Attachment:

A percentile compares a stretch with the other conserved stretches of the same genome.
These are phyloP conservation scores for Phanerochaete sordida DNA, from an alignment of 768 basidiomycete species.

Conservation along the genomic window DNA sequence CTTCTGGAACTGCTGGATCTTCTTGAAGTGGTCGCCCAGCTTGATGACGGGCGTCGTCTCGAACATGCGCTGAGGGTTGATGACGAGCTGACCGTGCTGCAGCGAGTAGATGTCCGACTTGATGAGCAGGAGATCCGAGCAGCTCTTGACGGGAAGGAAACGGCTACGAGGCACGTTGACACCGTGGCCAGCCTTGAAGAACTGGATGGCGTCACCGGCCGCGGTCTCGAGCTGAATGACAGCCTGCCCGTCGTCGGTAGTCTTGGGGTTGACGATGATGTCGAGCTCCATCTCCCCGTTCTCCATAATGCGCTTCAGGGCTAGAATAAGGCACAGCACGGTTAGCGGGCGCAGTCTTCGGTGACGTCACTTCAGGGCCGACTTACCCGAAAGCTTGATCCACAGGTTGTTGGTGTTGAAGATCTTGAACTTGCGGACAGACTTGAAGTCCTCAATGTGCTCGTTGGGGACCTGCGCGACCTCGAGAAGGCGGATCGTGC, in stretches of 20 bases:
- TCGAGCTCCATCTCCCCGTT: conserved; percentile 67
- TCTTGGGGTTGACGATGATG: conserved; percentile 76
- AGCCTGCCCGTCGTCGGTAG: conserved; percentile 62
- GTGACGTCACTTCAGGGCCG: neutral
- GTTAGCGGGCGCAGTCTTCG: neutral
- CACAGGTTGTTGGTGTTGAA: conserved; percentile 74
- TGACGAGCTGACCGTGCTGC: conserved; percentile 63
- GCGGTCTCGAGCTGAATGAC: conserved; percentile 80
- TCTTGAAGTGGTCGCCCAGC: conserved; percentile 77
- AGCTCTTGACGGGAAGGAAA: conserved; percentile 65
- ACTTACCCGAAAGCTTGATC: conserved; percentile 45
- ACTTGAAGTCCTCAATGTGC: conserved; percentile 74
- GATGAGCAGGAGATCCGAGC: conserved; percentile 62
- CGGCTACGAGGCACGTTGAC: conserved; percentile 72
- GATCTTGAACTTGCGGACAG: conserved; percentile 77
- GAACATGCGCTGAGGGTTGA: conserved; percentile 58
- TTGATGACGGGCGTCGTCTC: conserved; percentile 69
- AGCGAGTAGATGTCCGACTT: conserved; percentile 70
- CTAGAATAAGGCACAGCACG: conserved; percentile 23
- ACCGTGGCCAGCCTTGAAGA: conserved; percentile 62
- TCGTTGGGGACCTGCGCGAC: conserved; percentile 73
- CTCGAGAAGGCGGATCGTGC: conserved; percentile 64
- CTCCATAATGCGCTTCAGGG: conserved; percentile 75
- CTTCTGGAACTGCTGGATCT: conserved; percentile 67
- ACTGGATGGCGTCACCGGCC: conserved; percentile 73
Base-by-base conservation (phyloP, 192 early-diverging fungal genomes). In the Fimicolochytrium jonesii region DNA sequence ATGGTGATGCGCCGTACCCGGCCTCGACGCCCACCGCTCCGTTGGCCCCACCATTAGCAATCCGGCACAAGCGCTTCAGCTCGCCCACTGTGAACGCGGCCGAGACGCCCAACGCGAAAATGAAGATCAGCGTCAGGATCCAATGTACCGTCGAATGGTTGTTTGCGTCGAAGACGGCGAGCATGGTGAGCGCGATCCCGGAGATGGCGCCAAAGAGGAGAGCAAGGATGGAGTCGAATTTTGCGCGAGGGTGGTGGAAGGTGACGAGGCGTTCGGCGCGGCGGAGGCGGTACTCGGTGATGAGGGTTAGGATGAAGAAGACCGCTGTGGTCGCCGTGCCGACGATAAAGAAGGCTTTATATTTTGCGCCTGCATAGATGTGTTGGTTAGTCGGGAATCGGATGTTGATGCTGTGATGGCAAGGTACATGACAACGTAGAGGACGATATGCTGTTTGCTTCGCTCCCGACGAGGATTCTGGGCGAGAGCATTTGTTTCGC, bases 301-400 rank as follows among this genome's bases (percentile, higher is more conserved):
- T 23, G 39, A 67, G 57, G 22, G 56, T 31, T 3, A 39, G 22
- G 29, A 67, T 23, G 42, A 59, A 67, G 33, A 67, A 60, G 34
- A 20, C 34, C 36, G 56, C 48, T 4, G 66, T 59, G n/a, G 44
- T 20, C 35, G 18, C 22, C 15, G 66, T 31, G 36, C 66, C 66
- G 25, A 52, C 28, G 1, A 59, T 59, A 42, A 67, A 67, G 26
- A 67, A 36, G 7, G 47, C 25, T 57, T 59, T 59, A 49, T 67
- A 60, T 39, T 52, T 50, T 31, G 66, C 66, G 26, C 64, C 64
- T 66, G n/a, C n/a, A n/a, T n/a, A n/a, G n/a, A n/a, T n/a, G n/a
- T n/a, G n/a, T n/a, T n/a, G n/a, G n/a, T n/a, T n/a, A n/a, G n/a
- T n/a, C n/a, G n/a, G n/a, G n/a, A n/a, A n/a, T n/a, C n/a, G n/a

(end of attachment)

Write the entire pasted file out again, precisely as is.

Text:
A percentile compares a stretch with the other conserved stretches of the same genome.
These are phyloP conservation scores for Phanerochaete sordida DNA, from an alignment of 768 basidiomycete species.

Conservation along the genomic window DNA sequence CTTCTGGAACTGCTGGATCTTCTTGAAGTGGTCGCCCAGCTTGATGACGGGCGTCGTCTCGAACATGCGCTGAGGGTTGATGACGAGCTGACCGTGCTGCAGCGAGTAGATGTCCGACTTGATGAGCAGGAGATCCGAGCAGCTCTTGACGGGAAGGAAACGGCTACGAGGCACGTTGACACCGTGGCCAGCCTTGAAGAACTGGATGGCGTCACCGGCCGCGGTCTCGAGCTGAATGACAGCCTGCCCGTCGTCGGTAGTCTTGGGGTTGACGATGATGTCGAGCTCCATCTCCCCGTTCTCCATAATGCGCTTCAGGGCTAGAATAAGGCACAGCACGGTTAGCGGGCGCAGTCTTCGGTGACGTCACTTCAGGGCCGACTTACCCGAAAGCTTGATCCACAGGTTGTTGGTGTTGAAGATCTTGAACTTGCGGACAGACTTGAAGTCCTCAATGTGCTCGTTGGGGACCTGCGCGACCTCGAGAAGGCGGATCGTGC, in stretches of 20 bases:
- TCGAGCTCCATCTCCCCGTT: conserved; percentile 67
- TCTTGGGGTTGACGATGATG: conserved; percentile 76
- AGCCTGCCCGTCGTCGGTAG: conserved; percentile 62
- GTGACGTCACTTCAGGGCCG: neutral
- GTTAGCGGGCGCAGTCTTCG: neutral
- CACAGGTTGTTGGTGTTGAA: conserved; percentile 74
- TGACGAGCTGACCGTGCTGC: conserved; percentile 63
- GCGGTCTCGAGCTGAATGAC: conserved; percentile 80
- TCTTGAAGTGGTCGCCCAGC: conserved; percentile 77
- AGCTCTTGACGGGAAGGAAA: conserved; percentile 65
- ACTTACCCGAAAGCTTGATC: conserved; percentile 45
- ACTTGAAGTCCTCAATGTGC: conserved; percentile 74
- GATGAGCAGGAGATCCGAGC: conserved; percentile 62
- CGGCTACGAGGCACGTTGAC: conserved; percentile 72
- GATCTTGAACTTGCGGACAG: conserved; percentile 77
- GAACATGCGCTGAGGGTTGA: conserved; percentile 58
- TTGATGACGGGCGTCGTCTC: conserved; percentile 69
- AGCGAGTAGATGTCCGACTT: conserved; percentile 70
- CTAGAATAAGGCACAGCACG: conserved; percentile 23
- ACCGTGGCCAGCCTTGAAGA: conserved; percentile 62
- TCGTTGGGGACCTGCGCGAC: conserved; percentile 73
- CTCGAGAAGGCGGATCGTGC: conserved; percentile 64
- CTCCATAATGCGCTTCAGGG: conserved; percentile 75
- CTTCTGGAACTGCTGGATCT: conserved; percentile 67
- ACTGGATGGCGTCACCGGCC: conserved; percentile 73
Base-by-base conservation (phyloP, 192 early-diverging fungal genomes). In the Fimicolochytrium jonesii region DNA sequence ATGGTGATGCGCCGTACCCGGCCTCGACGCCCACCGCTCCGTTGGCCCCACCATTAGCAATCCGGCACAAGCGCTTCAGCTCGCCCACTGTGAACGCGGCCGAGACGCCCAACGCGAAAATGAAGATCAGCGTCAGGATCCAATGTACCGTCGAATGGTTGTTTGCGTCGAAGACGGCGAGCATGGTGAGCGCGATCCCGGAGATGGCGCCAAAGAGGAGAGCAAGGATGGAGTCGAATTTTGCGCGAGGGTGGTGGAAGGTGACGAGGCGTTCGGCGCGGCGGAGGCGGTACTCGGTGATGAGGGTTAGGATGAAGAAGACCGCTGTGGTCGCCGTGCCGACGATAAAGAAGGCTTTATATTTTGCGCCTGCATAGATGTGTTGGTTAGTCGGGAATCGGATGTTGATGCTGTGATGGCAAGGTACATGACAACGTAGAGGACGATATGCTGTTTGCTTCGCTCCCGACGAGGATTCTGGGCGAGAGCATTTGTTTCGC, bases 301-400 rank as follows among this genome's bases (percentile, higher is more conserved):
- T 23, G 39, A 67, G 57, G 22, G 56, T 31, T 3, A 39, G 22
- G 29, A 67, T 23, G 42, A 59, A 67, G 33, A 67, A 60, G 34
- A 20, C 34, C 36, G 56, C 48, T 4, G 66, T 59, G n/a, G 44
- T 20, C 35, G 18, C 22, C 15, G 66, T 31, G 36, C 66, C 66
- G 25, A 52, C 28, G 1, A 59, T 59, A 42, A 67, A 67, G 26
- A 67, A 36, G 7, G 47, C 25, T 57, T 59, T 59, A 49, T 67
- A 60, T 39, T 52, T 50, T 31, G 66, C 66, G 26, C 64, C 64
- T 66, G n/a, C n/a, A n/a, T n/a, A n/a, G n/a, A n/a, T n/a, G n/a
- T n/a, G n/a, T n/a, T n/a, G n/a, G n/a, T n/a, T n/a, A n/a, G n/a
- T n/a, C n/a, G n/a, G n/a, G n/a, A n/a, A n/a, T n/a, C n/a, G n/a